Deals, not structures, will drive the social investment market
What will finally get the social investment industry going? Many seem to believe that the introduction of the social investment wholesale bank will help. In part, they argue that a large institution is necessary. Why this should be so eludes me – in the aftermath of the great financial meltdown, the arguments against scale are compelling.
I have a different view. Markets are made by deals, not structures, and transactions, not entities. This is especially true if those entities are heavily government-subsidised intermediaries. Fortunately, there are many new deals that will become benchmark transactions and lead by example to help increase social investment.
One deal that we at Catalyst have advised on is the expected £5m transaction for the transport social enterprise the HCT Group. This deal, in which Bridges Ventures is the initial investor, is made up of fixed-rate loans and ‘social loans’, where interest is tied to HCT’s turnover growth. The size of HCT in the social enterprise sector, and its long and successful track record, make this a deal other investors might want to follow in the footsteps of. Not long before this, an even larger deal for the sector was announced – the EUR102m (£92.5m) financing of Triodos Bank. At a time when many of the largest banks were relying on government money, this Dutch ethical bank was able to announce a transaction funded purely by investors, without the need for state subsidy, which is being used to fund its rapidly expanding loan book.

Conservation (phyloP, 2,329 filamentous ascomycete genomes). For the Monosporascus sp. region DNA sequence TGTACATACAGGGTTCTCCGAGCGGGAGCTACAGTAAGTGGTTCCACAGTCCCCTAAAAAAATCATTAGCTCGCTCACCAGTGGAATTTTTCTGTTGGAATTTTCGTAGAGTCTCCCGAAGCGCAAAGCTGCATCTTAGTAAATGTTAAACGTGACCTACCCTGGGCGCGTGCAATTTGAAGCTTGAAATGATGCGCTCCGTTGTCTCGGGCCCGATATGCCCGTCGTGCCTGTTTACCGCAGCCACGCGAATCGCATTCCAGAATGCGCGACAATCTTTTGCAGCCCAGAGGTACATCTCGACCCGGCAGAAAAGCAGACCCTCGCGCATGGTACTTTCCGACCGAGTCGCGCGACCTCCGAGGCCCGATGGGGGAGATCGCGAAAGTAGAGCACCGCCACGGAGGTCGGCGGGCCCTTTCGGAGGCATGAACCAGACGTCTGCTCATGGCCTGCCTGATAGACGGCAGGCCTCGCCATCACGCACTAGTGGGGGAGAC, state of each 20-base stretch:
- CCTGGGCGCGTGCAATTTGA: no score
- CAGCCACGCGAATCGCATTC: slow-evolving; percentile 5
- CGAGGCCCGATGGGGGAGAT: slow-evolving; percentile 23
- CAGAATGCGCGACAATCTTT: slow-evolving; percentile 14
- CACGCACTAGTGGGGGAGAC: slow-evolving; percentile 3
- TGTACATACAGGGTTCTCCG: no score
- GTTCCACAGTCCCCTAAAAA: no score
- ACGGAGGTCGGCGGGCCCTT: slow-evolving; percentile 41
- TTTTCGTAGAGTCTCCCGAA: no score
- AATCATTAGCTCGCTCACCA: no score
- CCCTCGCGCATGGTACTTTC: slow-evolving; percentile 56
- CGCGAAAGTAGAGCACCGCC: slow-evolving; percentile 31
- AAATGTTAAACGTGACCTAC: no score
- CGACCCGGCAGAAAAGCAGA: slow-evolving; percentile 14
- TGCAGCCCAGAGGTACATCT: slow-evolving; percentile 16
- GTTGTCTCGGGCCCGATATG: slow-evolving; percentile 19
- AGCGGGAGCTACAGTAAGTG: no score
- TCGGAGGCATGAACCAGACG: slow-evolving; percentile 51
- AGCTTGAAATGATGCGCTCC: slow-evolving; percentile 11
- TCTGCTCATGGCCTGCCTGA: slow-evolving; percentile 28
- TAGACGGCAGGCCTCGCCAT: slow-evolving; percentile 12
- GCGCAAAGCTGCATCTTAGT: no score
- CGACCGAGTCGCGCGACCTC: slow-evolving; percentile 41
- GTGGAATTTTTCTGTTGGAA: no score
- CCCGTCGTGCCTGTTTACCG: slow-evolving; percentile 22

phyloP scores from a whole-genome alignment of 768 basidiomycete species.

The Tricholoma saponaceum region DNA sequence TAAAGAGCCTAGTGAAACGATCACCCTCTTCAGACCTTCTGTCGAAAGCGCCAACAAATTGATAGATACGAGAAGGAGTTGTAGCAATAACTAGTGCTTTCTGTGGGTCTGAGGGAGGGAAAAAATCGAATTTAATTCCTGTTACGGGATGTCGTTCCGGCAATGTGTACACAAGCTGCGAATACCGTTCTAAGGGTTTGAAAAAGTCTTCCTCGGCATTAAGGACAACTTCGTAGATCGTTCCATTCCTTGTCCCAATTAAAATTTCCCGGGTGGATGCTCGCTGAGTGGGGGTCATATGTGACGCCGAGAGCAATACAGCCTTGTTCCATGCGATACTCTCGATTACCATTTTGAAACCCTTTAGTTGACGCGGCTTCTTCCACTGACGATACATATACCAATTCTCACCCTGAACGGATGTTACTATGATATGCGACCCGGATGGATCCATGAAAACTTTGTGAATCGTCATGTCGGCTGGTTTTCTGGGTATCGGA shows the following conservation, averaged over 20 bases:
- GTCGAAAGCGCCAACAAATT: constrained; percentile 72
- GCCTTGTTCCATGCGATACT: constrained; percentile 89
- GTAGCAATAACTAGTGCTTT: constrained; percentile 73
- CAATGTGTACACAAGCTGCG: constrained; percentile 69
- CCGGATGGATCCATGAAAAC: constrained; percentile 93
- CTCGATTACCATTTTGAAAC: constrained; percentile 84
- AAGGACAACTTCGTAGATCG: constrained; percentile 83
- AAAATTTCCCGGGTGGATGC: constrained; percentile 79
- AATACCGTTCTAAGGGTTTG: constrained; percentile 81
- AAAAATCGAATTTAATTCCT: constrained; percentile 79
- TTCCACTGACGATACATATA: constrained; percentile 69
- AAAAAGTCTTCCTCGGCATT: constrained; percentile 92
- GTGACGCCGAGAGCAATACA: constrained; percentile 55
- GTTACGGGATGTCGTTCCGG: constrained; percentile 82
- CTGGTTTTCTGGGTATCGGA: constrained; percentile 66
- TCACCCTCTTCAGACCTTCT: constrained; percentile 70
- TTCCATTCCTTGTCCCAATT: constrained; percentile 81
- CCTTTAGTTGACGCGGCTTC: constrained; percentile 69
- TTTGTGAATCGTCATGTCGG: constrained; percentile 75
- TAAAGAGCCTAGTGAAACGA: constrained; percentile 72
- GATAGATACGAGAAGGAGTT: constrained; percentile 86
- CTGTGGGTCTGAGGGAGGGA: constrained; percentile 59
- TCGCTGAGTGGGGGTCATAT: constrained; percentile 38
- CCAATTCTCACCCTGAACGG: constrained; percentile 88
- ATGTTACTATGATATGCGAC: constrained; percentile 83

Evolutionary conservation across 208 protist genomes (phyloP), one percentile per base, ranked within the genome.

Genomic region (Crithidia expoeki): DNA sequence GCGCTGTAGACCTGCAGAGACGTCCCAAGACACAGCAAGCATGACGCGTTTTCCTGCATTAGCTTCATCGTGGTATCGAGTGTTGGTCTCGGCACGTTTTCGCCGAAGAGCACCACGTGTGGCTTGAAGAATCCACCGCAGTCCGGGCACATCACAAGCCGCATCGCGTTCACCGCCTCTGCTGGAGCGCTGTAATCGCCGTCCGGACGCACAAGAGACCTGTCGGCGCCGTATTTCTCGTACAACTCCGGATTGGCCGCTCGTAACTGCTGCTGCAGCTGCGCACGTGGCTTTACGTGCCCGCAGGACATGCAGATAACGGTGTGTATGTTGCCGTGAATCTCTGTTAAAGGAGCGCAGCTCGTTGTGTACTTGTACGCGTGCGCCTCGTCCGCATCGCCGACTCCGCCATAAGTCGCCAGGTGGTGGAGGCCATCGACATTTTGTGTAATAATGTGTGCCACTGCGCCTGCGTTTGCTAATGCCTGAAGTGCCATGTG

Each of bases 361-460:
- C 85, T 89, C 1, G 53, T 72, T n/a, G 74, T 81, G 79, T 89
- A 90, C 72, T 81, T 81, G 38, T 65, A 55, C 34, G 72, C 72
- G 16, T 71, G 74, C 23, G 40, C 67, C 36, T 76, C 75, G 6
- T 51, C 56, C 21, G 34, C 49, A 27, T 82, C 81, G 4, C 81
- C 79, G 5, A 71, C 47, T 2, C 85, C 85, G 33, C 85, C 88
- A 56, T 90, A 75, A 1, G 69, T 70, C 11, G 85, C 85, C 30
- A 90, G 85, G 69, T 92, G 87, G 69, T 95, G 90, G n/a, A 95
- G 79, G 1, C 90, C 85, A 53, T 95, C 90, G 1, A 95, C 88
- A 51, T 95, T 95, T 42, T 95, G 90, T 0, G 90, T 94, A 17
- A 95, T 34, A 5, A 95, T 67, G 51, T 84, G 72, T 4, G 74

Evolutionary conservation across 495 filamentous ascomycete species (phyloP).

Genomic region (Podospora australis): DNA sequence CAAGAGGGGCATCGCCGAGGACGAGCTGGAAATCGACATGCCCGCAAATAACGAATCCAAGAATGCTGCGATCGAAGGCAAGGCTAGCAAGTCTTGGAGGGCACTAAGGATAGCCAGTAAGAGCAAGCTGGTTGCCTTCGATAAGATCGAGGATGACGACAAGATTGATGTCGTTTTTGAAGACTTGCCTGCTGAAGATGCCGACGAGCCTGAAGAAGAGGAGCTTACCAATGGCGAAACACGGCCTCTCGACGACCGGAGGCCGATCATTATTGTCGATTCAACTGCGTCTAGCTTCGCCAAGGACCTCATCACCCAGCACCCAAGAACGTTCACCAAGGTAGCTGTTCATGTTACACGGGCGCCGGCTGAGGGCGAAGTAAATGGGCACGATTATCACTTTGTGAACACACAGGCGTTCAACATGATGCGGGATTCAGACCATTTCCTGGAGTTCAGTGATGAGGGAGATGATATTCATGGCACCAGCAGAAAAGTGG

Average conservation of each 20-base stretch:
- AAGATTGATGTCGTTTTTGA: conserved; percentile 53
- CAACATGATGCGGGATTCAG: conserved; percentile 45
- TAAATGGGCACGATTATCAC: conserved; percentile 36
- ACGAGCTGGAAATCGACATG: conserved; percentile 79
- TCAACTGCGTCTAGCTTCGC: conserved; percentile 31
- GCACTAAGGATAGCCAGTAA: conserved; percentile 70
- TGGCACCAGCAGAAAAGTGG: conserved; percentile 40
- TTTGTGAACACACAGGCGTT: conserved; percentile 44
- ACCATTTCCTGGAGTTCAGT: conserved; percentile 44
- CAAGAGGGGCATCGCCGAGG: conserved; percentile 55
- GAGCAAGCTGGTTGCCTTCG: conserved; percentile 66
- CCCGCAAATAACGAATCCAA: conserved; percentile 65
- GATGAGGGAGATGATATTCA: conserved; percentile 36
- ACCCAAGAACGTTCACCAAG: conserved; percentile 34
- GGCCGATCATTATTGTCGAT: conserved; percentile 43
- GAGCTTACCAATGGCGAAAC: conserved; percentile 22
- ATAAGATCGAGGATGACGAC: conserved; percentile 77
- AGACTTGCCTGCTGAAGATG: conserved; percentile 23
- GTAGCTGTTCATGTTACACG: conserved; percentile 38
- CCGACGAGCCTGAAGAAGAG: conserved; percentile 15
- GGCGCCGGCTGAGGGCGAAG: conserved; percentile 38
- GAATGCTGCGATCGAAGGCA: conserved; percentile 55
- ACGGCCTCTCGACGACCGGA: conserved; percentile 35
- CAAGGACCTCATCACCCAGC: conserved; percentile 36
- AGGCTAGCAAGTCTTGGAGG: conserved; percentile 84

Soon, Social Finance will formally launch its widely heralded ‘social impact bond’ – the Treasury will pay to the investors some of its own savings from the reduction in prison reoffending rates expected to be caused by the programmes carried out within the scope of the bond. This is an important benchmark because it connects returns and social benefits – in this case, in the form of governmental cost savings.
Finally, later this year, the Ethical Property Company will raise several million pounds in its sixth financing from the markets. The fact that this firm has been able routinely to tap the market for capital over the past 10 years sets a standard that other firms issuing, or thinking of issuing, ethical shares might hope to aspire to.
Such deals are invaluable for the sector. Others considering similar issues might copy these formulae.
These four deals are not unique, but build on the work of others. What makes them important is their size and scope within the sector. That they have all occurred within a year of each other is a great sign of hope.